Defendant’s convictions arise out of a fatal accident in which, while driving in an automobile with her boyfriend, defendant crossed the centerline and struck and killed David Strickland and Lisa Aikens, a father and daughter who were riding together on a motorcycle. Defendant had not slept for approximately 36 hours before the accident and had also consumed marijuana and benzodiazepine.FN1 While driving on Lakeshore Drive in Bay Mills Township, she became distracted when trying to see what her boyfriend was writing and to whom when sending text messages on his cellular telephone. After crossing the centerline, defendant struck Strickland and Aikens's motorcycle. Strickland and Aikens suffered severe injuries and died shortly after the crash.
FN1. When interviewed by a sergeant from the Chippewa County Sheriff's Department a day after the accident, defendant admitted that she had been drinking earlier in the day and took some [V]alium a couple of days earlier. She denied that she had smoked marijuana in the past two or three days, but [THC] (marijuana) was detected in a blood sample drawn from her after the accident and a marijuana grinder with marijuana was found in her purse.
Following defendant’s guilty plea to two counts of manslaughter, the sentencing court departed upward . . . [by 10 months].

People v. Kreiser, No. 311560, 2014 WL 2218696, *1 (Mich. Ct. App. May 27, 2014) (unpublished).

Following her plea and sentencing, Petitioner filed an application for leave to appeal with the Michigan Court of Appeals asserting that she should be re-sentenced because the trial court erred in departing above the recommended minimum guideline range by sentencing her to concurrent terms of 8 to 15 years imprisonment. The Michigan Court of Appeals initially denied leave to appeal. People v. Kreiser, No. 311560 (Mich. Ct. App. Jan. 15, 2013) (unpublished). Petitioner filed an application for leave to appeal with the Michigan Supreme Court. In lieu of granting leave to appeal, the Michigan Supreme Court remanded the case to the Michigan Court of Appeals for consideration as on leave granted. People v. Kreiser, 494 Mich. 854, 830 N.W.2d 762 (2013). On remand, the Michigan Court of Appeals affirmed Petitioner’s sentences finding that the trial court did not err in departing above the recommended minimum guideline range by 10 months. People v. Kreiser, No. 311560, 2014 WL 2218696, *1-3 (Mich. Ct. App. May 27, 2014) (unpublished). Petitioner filed an application for leave to appeal with the Michigan Supreme Court, which was denied in a standard order. People v. Kreiser, 497 Mich. 890, 854 N.W.2d 889 (2014).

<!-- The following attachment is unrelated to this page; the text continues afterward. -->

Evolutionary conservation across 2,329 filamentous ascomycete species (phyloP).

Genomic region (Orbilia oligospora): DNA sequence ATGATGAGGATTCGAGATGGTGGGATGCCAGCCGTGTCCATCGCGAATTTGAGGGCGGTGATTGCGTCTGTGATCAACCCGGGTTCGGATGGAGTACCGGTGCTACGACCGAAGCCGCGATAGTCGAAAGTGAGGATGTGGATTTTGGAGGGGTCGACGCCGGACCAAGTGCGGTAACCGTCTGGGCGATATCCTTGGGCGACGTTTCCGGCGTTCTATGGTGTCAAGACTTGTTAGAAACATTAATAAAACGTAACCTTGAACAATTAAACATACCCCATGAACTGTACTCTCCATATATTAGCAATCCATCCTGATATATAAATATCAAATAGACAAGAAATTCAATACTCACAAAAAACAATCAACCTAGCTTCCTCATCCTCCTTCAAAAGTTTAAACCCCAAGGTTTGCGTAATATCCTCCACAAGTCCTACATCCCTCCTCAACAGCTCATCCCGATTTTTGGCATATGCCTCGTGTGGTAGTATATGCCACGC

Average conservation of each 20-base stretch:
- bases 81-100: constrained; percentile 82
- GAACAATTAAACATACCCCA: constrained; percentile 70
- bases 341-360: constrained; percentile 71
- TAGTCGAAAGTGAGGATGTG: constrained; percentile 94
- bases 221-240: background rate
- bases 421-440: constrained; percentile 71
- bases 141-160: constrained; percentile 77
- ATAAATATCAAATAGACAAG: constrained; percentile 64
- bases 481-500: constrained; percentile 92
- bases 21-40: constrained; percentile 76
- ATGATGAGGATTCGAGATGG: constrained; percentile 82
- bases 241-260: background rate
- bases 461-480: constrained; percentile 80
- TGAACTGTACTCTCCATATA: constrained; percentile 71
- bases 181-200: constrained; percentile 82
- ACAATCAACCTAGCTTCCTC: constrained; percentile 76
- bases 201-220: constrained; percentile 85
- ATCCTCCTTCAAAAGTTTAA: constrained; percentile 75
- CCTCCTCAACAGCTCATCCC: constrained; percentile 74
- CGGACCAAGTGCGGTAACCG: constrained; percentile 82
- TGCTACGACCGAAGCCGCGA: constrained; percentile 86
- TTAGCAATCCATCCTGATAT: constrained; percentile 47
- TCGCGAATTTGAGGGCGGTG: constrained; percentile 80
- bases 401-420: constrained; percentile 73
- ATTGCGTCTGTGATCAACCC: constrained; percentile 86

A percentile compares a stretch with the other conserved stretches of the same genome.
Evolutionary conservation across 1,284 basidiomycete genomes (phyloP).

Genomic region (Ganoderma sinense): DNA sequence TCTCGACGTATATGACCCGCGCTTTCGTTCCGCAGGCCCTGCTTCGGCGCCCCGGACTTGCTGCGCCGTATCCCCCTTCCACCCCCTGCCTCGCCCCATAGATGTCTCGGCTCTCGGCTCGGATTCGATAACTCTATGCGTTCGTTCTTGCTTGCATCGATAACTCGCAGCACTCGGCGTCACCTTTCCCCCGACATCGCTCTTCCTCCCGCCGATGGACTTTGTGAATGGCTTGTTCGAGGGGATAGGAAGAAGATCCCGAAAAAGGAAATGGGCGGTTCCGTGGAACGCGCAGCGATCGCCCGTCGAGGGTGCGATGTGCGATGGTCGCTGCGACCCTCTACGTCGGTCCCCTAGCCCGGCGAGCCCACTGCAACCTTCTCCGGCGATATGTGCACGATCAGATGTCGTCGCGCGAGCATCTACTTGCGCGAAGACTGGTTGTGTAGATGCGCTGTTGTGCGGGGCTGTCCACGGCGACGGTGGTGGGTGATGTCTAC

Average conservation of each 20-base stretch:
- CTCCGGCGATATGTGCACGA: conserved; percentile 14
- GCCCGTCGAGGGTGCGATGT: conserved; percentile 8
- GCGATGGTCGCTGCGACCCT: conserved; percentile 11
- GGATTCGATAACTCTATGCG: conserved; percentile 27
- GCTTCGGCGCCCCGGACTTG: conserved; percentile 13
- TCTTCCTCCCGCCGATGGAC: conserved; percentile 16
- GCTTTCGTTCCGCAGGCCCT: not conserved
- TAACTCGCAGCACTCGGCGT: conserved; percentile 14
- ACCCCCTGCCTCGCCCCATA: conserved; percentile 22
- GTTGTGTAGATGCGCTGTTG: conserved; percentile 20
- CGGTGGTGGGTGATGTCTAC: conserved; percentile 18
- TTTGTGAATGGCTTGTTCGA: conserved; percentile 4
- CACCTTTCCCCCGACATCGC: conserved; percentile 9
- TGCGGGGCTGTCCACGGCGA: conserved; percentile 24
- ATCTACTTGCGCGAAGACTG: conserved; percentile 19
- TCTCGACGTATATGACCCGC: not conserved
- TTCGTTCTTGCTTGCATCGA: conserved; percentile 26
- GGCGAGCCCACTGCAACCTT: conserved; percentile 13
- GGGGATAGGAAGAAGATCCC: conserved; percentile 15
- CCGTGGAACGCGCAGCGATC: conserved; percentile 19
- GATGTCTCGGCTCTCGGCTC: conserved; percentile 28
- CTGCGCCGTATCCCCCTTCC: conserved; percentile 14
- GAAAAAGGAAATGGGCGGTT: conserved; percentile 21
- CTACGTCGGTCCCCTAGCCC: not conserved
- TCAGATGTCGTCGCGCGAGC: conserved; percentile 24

Petitioner submitted her federal habeas petition to prison officials for mailing on February 2, 2015. In her pleadings, she raises the same upward departure sentencing claim presented to the state courts on direct appeal.

III. Standard of Review

The provisions of the Antiterrorism and Effective Death Penalty Act of 1996 (“AEDPA”), codified at 28 U.S.C. § 2241 et seq., govern this case because Petitioner filed her petition after the AEDPA’s effective date. ...